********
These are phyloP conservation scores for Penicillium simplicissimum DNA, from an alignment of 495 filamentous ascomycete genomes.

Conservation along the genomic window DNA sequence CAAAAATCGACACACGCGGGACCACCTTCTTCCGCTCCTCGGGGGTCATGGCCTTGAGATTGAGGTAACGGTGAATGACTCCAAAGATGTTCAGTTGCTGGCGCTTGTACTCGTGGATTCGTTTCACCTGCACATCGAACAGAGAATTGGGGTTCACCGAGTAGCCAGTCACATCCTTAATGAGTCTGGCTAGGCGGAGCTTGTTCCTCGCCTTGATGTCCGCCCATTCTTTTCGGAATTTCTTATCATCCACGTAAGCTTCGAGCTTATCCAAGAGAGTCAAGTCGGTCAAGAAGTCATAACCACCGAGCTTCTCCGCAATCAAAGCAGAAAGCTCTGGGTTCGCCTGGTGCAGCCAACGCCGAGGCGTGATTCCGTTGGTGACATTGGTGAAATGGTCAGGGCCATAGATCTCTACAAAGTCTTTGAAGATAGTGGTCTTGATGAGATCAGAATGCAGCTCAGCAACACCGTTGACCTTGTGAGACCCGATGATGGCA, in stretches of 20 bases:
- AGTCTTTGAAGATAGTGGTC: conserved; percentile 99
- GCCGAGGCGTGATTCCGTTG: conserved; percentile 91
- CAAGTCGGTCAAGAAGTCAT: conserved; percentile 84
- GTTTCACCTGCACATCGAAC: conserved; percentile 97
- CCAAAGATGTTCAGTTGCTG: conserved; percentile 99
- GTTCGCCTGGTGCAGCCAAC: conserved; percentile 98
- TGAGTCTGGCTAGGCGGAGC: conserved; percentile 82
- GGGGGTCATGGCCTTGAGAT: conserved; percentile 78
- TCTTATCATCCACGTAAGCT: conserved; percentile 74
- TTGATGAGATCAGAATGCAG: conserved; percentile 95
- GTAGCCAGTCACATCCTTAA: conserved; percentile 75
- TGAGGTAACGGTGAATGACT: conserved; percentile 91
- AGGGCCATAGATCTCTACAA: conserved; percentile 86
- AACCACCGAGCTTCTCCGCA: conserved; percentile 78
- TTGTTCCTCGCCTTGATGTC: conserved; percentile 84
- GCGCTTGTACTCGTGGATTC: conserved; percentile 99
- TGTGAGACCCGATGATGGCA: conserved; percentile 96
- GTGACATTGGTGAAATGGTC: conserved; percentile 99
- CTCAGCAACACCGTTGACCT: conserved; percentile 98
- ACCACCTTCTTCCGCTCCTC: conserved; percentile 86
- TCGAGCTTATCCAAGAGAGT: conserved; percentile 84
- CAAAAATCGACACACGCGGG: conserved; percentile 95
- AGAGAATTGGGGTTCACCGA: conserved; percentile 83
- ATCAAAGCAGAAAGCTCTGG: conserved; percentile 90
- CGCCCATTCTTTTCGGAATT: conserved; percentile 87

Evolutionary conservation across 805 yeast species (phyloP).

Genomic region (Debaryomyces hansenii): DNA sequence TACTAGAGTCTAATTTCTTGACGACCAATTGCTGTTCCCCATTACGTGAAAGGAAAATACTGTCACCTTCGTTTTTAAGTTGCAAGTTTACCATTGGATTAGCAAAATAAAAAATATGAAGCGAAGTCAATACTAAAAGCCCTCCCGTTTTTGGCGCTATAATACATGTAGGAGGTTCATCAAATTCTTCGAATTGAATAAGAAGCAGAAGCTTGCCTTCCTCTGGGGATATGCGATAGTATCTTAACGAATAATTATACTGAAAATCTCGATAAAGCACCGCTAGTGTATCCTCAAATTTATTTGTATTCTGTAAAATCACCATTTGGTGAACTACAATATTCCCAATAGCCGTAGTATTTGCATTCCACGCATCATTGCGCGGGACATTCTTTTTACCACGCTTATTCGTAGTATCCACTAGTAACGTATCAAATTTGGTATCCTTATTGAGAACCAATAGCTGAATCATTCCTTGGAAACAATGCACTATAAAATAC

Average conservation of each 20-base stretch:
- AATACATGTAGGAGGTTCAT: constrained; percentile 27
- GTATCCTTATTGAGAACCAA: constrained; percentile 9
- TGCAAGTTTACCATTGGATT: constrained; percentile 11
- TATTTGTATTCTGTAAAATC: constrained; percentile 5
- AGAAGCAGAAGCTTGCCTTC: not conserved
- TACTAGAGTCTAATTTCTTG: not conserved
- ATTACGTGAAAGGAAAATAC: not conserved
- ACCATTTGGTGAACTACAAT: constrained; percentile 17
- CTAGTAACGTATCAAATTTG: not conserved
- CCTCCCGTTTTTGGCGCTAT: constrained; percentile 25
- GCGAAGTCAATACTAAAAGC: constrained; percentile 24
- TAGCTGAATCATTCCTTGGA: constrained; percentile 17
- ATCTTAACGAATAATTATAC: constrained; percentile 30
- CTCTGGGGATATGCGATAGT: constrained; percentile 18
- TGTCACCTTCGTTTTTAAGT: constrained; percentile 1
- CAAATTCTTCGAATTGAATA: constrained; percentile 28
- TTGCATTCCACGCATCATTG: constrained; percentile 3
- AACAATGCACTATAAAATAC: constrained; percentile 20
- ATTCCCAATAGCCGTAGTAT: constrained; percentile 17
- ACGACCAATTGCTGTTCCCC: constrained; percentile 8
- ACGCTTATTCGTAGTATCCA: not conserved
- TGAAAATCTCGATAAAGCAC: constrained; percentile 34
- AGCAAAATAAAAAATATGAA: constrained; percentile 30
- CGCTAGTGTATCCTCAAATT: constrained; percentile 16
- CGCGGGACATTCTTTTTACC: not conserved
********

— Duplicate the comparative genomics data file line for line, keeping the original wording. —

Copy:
These are phyloP conservation scores for Penicillium simplicissimum DNA, from an alignment of 495 filamentous ascomycete genomes.

Conservation along the genomic window DNA sequence CAAAAATCGACACACGCGGGACCACCTTCTTCCGCTCCTCGGGGGTCATGGCCTTGAGATTGAGGTAACGGTGAATGACTCCAAAGATGTTCAGTTGCTGGCGCTTGTACTCGTGGATTCGTTTCACCTGCACATCGAACAGAGAATTGGGGTTCACCGAGTAGCCAGTCACATCCTTAATGAGTCTGGCTAGGCGGAGCTTGTTCCTCGCCTTGATGTCCGCCCATTCTTTTCGGAATTTCTTATCATCCACGTAAGCTTCGAGCTTATCCAAGAGAGTCAAGTCGGTCAAGAAGTCATAACCACCGAGCTTCTCCGCAATCAAAGCAGAAAGCTCTGGGTTCGCCTGGTGCAGCCAACGCCGAGGCGTGATTCCGTTGGTGACATTGGTGAAATGGTCAGGGCCATAGATCTCTACAAAGTCTTTGAAGATAGTGGTCTTGATGAGATCAGAATGCAGCTCAGCAACACCGTTGACCTTGTGAGACCCGATGATGGCA, in stretches of 20 bases:
- AGTCTTTGAAGATAGTGGTC: conserved; percentile 99
- GCCGAGGCGTGATTCCGTTG: conserved; percentile 91
- CAAGTCGGTCAAGAAGTCAT: conserved; percentile 84
- GTTTCACCTGCACATCGAAC: conserved; percentile 97
- CCAAAGATGTTCAGTTGCTG: conserved; percentile 99
- GTTCGCCTGGTGCAGCCAAC: conserved; percentile 98
- TGAGTCTGGCTAGGCGGAGC: conserved; percentile 82
- GGGGGTCATGGCCTTGAGAT: conserved; percentile 78
- TCTTATCATCCACGTAAGCT: conserved; percentile 74
- TTGATGAGATCAGAATGCAG: conserved; percentile 95
- GTAGCCAGTCACATCCTTAA: conserved; percentile 75
- TGAGGTAACGGTGAATGACT: conserved; percentile 91
- AGGGCCATAGATCTCTACAA: conserved; percentile 86
- AACCACCGAGCTTCTCCGCA: conserved; percentile 78
- TTGTTCCTCGCCTTGATGTC: conserved; percentile 84
- GCGCTTGTACTCGTGGATTC: conserved; percentile 99
- TGTGAGACCCGATGATGGCA: conserved; percentile 96
- GTGACATTGGTGAAATGGTC: conserved; percentile 99
- CTCAGCAACACCGTTGACCT: conserved; percentile 98
- ACCACCTTCTTCCGCTCCTC: conserved; percentile 86
- TCGAGCTTATCCAAGAGAGT: conserved; percentile 84
- CAAAAATCGACACACGCGGG: conserved; percentile 95
- AGAGAATTGGGGTTCACCGA: conserved; percentile 83
- ATCAAAGCAGAAAGCTCTGG: conserved; percentile 90
- CGCCCATTCTTTTCGGAATT: conserved; percentile 87

Evolutionary conservation across 805 yeast species (phyloP).

Genomic region (Debaryomyces hansenii): DNA sequence TACTAGAGTCTAATTTCTTGACGACCAATTGCTGTTCCCCATTACGTGAAAGGAAAATACTGTCACCTTCGTTTTTAAGTTGCAAGTTTACCATTGGATTAGCAAAATAAAAAATATGAAGCGAAGTCAATACTAAAAGCCCTCCCGTTTTTGGCGCTATAATACATGTAGGAGGTTCATCAAATTCTTCGAATTGAATAAGAAGCAGAAGCTTGCCTTCCTCTGGGGATATGCGATAGTATCTTAACGAATAATTATACTGAAAATCTCGATAAAGCACCGCTAGTGTATCCTCAAATTTATTTGTATTCTGTAAAATCACCATTTGGTGAACTACAATATTCCCAATAGCCGTAGTATTTGCATTCCACGCATCATTGCGCGGGACATTCTTTTTACCACGCTTATTCGTAGTATCCACTAGTAACGTATCAAATTTGGTATCCTTATTGAGAACCAATAGCTGAATCATTCCTTGGAAACAATGCACTATAAAATAC

Average conservation of each 20-base stretch:
- AATACATGTAGGAGGTTCAT: constrained; percentile 27
- GTATCCTTATTGAGAACCAA: constrained; percentile 9
- TGCAAGTTTACCATTGGATT: constrained; percentile 11
- TATTTGTATTCTGTAAAATC: constrained; percentile 5
- AGAAGCAGAAGCTTGCCTTC: not conserved
- TACTAGAGTCTAATTTCTTG: not conserved
- ATTACGTGAAAGGAAAATAC: not conserved
- ACCATTTGGTGAACTACAAT: constrained; percentile 17
- CTAGTAACGTATCAAATTTG: not conserved
- CCTCCCGTTTTTGGCGCTAT: constrained; percentile 25
- GCGAAGTCAATACTAAAAGC: constrained; percentile 24
- TAGCTGAATCATTCCTTGGA: constrained; percentile 17
- ATCTTAACGAATAATTATAC: constrained; percentile 30
- CTCTGGGGATATGCGATAGT: constrained; percentile 18
- TGTCACCTTCGTTTTTAAGT: constrained; percentile 1
- CAAATTCTTCGAATTGAATA: constrained; percentile 28
- TTGCATTCCACGCATCATTG: constrained; percentile 3
- AACAATGCACTATAAAATAC: constrained; percentile 20
- ATTCCCAATAGCCGTAGTAT: constrained; percentile 17
- ACGACCAATTGCTGTTCCCC: constrained; percentile 8
- ACGCTTATTCGTAGTATCCA: not conserved
- TGAAAATCTCGATAAAGCAC: constrained; percentile 34
- AGCAAAATAAAAAATATGAA: constrained; percentile 30
- CGCTAGTGTATCCTCAAATT: constrained; percentile 16
- CGCGGGACATTCTTTTTACC: not conserved